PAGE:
$41,384 is the Average Cost for 3D Visualization for Civil Engineering Projects (At Least from Our Data)
After over 6 years of providing 3D visualization services for transportation and other civil engineering projects, I sold Civil FX to Parametrix in the summer of 2020. (Side note- The Civil FX team still provides industry leading visualization for infrastructure projects- especially interactive visualization- and I highly recommend reaching out to them if you need visuals for your project or proposal. Also, all costs in USD)
In the process of understanding the value of visualization and how to price the better 3D visualization tools currently under development, I took the opportunity to pour through the numbers from the years of running Civil FX to see what the data says about the cost of these services. I generated reports on 60 projects covering over 33,000 hours of billable work over the 3+ years we used a time tracking tool (we used spreadsheets previous to that) and went away crunching the data.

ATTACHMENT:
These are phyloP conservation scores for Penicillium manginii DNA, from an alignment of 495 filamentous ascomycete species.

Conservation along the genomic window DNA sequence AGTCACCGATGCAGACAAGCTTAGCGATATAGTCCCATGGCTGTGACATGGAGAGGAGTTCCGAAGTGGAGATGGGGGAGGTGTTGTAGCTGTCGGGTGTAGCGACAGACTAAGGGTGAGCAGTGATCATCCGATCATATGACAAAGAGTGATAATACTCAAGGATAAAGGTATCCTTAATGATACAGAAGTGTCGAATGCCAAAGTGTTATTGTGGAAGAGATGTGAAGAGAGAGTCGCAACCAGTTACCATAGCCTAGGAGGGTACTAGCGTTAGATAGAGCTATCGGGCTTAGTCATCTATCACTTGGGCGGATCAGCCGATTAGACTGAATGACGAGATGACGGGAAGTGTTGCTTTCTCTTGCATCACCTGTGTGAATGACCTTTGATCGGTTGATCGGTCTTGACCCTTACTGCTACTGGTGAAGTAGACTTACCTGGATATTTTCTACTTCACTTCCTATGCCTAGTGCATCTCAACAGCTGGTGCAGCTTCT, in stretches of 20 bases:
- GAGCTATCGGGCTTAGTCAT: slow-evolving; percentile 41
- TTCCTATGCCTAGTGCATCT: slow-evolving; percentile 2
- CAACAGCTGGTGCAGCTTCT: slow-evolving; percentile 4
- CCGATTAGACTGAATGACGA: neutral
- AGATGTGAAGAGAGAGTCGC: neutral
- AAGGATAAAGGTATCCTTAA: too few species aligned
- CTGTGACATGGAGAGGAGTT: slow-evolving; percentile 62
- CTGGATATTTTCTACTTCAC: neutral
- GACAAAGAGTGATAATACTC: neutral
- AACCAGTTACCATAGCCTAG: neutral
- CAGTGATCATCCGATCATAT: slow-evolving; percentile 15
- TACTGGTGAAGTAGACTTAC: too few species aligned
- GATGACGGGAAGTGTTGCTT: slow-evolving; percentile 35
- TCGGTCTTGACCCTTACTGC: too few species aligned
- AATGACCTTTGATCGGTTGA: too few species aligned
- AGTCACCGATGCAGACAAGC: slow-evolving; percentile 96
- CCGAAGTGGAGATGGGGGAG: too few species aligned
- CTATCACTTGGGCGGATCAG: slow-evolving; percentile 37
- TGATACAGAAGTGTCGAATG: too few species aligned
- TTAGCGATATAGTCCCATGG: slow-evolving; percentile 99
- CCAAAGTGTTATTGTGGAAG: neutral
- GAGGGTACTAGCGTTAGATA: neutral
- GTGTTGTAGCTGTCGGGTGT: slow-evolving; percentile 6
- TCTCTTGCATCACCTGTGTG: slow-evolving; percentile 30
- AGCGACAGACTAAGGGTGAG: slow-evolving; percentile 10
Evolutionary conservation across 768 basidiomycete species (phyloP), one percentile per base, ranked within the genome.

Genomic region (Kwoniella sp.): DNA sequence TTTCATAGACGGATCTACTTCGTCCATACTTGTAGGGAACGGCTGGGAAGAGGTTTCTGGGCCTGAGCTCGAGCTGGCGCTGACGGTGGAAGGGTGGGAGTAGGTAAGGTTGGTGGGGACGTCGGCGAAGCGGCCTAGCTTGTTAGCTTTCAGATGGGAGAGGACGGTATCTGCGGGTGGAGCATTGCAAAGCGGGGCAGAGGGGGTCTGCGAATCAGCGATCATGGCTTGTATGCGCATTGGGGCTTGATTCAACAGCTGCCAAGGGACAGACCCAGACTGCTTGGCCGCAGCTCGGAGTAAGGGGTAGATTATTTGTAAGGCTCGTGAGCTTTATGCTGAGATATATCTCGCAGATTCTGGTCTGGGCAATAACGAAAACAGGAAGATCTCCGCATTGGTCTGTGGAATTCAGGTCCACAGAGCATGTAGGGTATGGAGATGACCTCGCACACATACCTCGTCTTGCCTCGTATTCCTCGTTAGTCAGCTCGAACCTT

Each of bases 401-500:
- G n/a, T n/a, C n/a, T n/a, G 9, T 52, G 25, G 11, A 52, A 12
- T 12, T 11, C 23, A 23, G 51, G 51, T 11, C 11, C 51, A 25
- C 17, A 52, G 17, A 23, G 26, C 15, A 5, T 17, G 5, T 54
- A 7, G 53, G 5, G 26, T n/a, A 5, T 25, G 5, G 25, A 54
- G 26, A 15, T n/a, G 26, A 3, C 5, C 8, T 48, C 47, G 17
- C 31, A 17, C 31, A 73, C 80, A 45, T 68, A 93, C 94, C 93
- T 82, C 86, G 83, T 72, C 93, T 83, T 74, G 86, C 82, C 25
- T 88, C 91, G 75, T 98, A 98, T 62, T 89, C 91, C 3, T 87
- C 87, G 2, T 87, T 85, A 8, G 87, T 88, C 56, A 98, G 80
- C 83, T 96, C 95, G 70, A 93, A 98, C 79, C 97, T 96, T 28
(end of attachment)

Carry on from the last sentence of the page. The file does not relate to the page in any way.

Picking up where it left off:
While we always tried to be competitive in our estimates and fees, we were deliberately local and based in the United States. In the last few years the team met daily at an office and we tried to be available to our clients for in-person meetings. We were additionally trying to innovate and offer the best in quality and interactivity for the most effective visualization on the projects we were fortunate enough to work on. I offer this as a point of reference that while we were likely not the most costly option, we also weren’t the cheapest either. And while most of our projects were medium to very small, most of our hours were on (very large) major infrastructure system to system interchange projects with total project budgets in excess of $1 Billion USD. If you were to compare these numbers to those of an offshore and/or remote team (which we didn’t use) or a team with architectural renderings in their portfolio (which we had none of in this dataset) you’d likely see stark differences. We were proudly and deliberately US based as well as infrastructure and interactive visualization focused and our numbers may be higher than other visualization firms because of this. We tended to spend most of our hours on major interactive projects while the highest number of our projects were small or very small. These edges of the normal curve normalized the data though it is difficult to understand how much.